How to Install Metal Roofing Over Shingles: Step-by-Step Process

Last updated on April 18, 2024

Learn the practical steps for installing metal roofing over existing shingles to give your home a durable and weather-resistant update.

metal roofing installation kit

Key takeaways:

  • Thoroughly inspect the existing roof for any damage or rot.
  • Install furring strips to create a solid foundation for the metal panels.
  • Choose the right metal roofing material for your needs and preferences.
  • Begin installing the metal panels from the roof’s edge, overlapping them correctly.
  • Properly install flashing, ridge caps, and trim for a watertight seal and polished finish.

Preparing/Inspecting the Existing Roof

preparinginspecting the existing roof

Before overlaying a metal roof on shingles, thorough preparation is essential to ensure longevity and performance. Begin with a meticulous inspection to check for damp, damaged, or rotting shingles; these must be replaced or covered, as metal roofing directly over compromised material compromises the integrity of the entire structure.

Remove all roof fixtures, such as vents, satellite dishes, or antennas, for a clean working surface. Trim tree branches that overhang the roof to prevent damage and debris accumulation. Ensure the shingles lie flat, as any unevenness can telegraph through the metal and affect its appearance.

Verify the local building codes to confirm whether overlaying metal roofing on shingles is permissible in your area and whether you need a breathable synthetic underlayment for extra moisture protection. Lastly, clear the gutters and downspouts of debris to promote proper drainage after the metal roof installation. Addressing these points paves the way for a secure and efficient metal roofing installation.

Installing Furring Strips

Furring strips act as a solid foundation for your new metal roofing and are essential for airflow and water drainage. Typically, 1×4 or 1×3 lumber is used, spaced 24 inches apart.

Before installation, ensure the strips are treated for outdoor use to prevent rot.

Begin by laying strips horizontally from the bottom edge of the roof, making sure each is level. Secure the strips with long enough screws that penetrate into the roof rafters for a firm hold. This creates a grid framework that elevates the metal panels off the old shingles, reducing the risk of condensation that can lead to mold or rot.

Where the roof pitches or hips intersect, ensure the furring strips are cut and joined neatly to maintain an even surface for the metal roofing. Always remember that precise measurements and careful attention to securing the strips will prevent issues with the final appearance and integrity of your new roof.

Metal Roofing Material Selection

Different metal roofing materials offer unique benefits, and selecting the appropriate one is crucial for a successful installation. Aluminum is lightweight and resistant to corrosion, making it suitable for coastal areas. Galvanized steel, treated with a zinc coating, is cost-effective and durable against rust. Copper, while premium in price, affords longevity and a distinct appearance that ages into a green patina.

The gauge, or thickness, of the metal also impacts performance and aesthetics. Common residential gauges range from 22 to 29, with lower numbers indicating thicker, more durable sheets.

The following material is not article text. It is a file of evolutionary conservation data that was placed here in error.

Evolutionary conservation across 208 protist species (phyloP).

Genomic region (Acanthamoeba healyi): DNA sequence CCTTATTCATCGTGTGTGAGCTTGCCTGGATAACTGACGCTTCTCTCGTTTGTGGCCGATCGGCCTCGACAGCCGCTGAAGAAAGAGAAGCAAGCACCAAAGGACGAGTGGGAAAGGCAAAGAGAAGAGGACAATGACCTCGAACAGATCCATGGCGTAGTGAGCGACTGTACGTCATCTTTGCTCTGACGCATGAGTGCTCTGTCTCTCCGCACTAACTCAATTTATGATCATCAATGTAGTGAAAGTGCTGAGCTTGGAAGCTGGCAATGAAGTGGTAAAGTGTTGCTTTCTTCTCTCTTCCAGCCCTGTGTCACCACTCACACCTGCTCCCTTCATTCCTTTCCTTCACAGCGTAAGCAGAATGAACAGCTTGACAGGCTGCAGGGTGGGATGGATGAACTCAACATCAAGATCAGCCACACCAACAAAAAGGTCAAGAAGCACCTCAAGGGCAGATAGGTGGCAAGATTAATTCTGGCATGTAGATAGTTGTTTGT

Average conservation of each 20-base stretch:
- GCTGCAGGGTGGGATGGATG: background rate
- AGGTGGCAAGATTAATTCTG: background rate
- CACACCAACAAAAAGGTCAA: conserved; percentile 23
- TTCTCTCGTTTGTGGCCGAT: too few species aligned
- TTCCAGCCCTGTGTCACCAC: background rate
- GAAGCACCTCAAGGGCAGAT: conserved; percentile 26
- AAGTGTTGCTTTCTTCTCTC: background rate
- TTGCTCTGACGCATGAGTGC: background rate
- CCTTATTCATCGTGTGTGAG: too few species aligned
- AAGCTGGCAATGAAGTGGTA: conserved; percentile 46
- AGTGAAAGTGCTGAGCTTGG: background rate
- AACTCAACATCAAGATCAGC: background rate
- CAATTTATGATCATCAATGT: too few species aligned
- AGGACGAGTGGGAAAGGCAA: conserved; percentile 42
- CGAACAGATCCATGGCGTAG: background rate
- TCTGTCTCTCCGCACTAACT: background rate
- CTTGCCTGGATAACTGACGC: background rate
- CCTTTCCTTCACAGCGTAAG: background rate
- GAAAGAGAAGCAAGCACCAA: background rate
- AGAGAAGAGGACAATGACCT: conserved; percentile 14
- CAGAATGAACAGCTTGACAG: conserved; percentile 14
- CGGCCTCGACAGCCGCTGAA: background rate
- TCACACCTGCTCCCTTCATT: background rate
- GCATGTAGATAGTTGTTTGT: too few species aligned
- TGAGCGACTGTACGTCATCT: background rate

Another consideration is the profile of the metal panels. Options include corrugated, standing seam, and metal shingles. Standing seam systems, with their concealed fasteners, offer a sleek look and are particularly effective in shedding water and snow.

Colors and finishes play a role in both the roof’s visual appeal and its energy efficiency. Lighter colors and reflective coatings can help in reducing heat absorption and potentially lower cooling costs.

Lastly, confirm that your choice of material complies with local building codes and consider the manufacturer’s warranty to ensure long-term protection and satisfaction.

Installing Metal Panels

Begin at the roof’s edge, placing the first metal panel square to the line of the eave and ridge, ensuring accuracy to avoid complications with subsequent panels. Overlap the panel onto the adjacent furring strip and secure it using appropriate fasteners. Avoid overtightening to prevent deformations that could compromise the roof’s integrity.

Continue placing consecutive panels, always overlapping them as specified by the manufacturer, ensuring a consistent alignment that will protect against weather infiltration. Seal panel seams as necessary, either by using the built-in interlocking features of the panel design or through recommended sealing methods.

Apply fasteners systematically, typically at the top and bottom of each panel or according to the pattern suggested by guidelines. Use rubber washers under fastener heads to achieve a watertight seal. Always inspect each panel for proper placement before securing to detect and correct any irregularities early in the installation process.

Flashing and Trim Installation

To ensure a watertight seal and a polished finish, focus on proper placement and secure fastening of flashings and trims.

Edge metal, also known as drip edge, is first installed along the eave edges to direct water away from the fascia.

When attaching flashing around chimneys, skylights, and vents, use a liberal amount of roofing sealant beneath for extra protection against water ingress.

Ridge caps are then placed at the peak of the roof, overlapping the panels on either side to prevent wind-driven rain from entering.

Always follow manufacturer guidelines for overlap lengths to maintain warranty coverage.

Trim pieces, meticulously measured and cut, are installed last to cloak the unfinished edges and corners, providing an aesthetic finish while keeping out pests and moisture.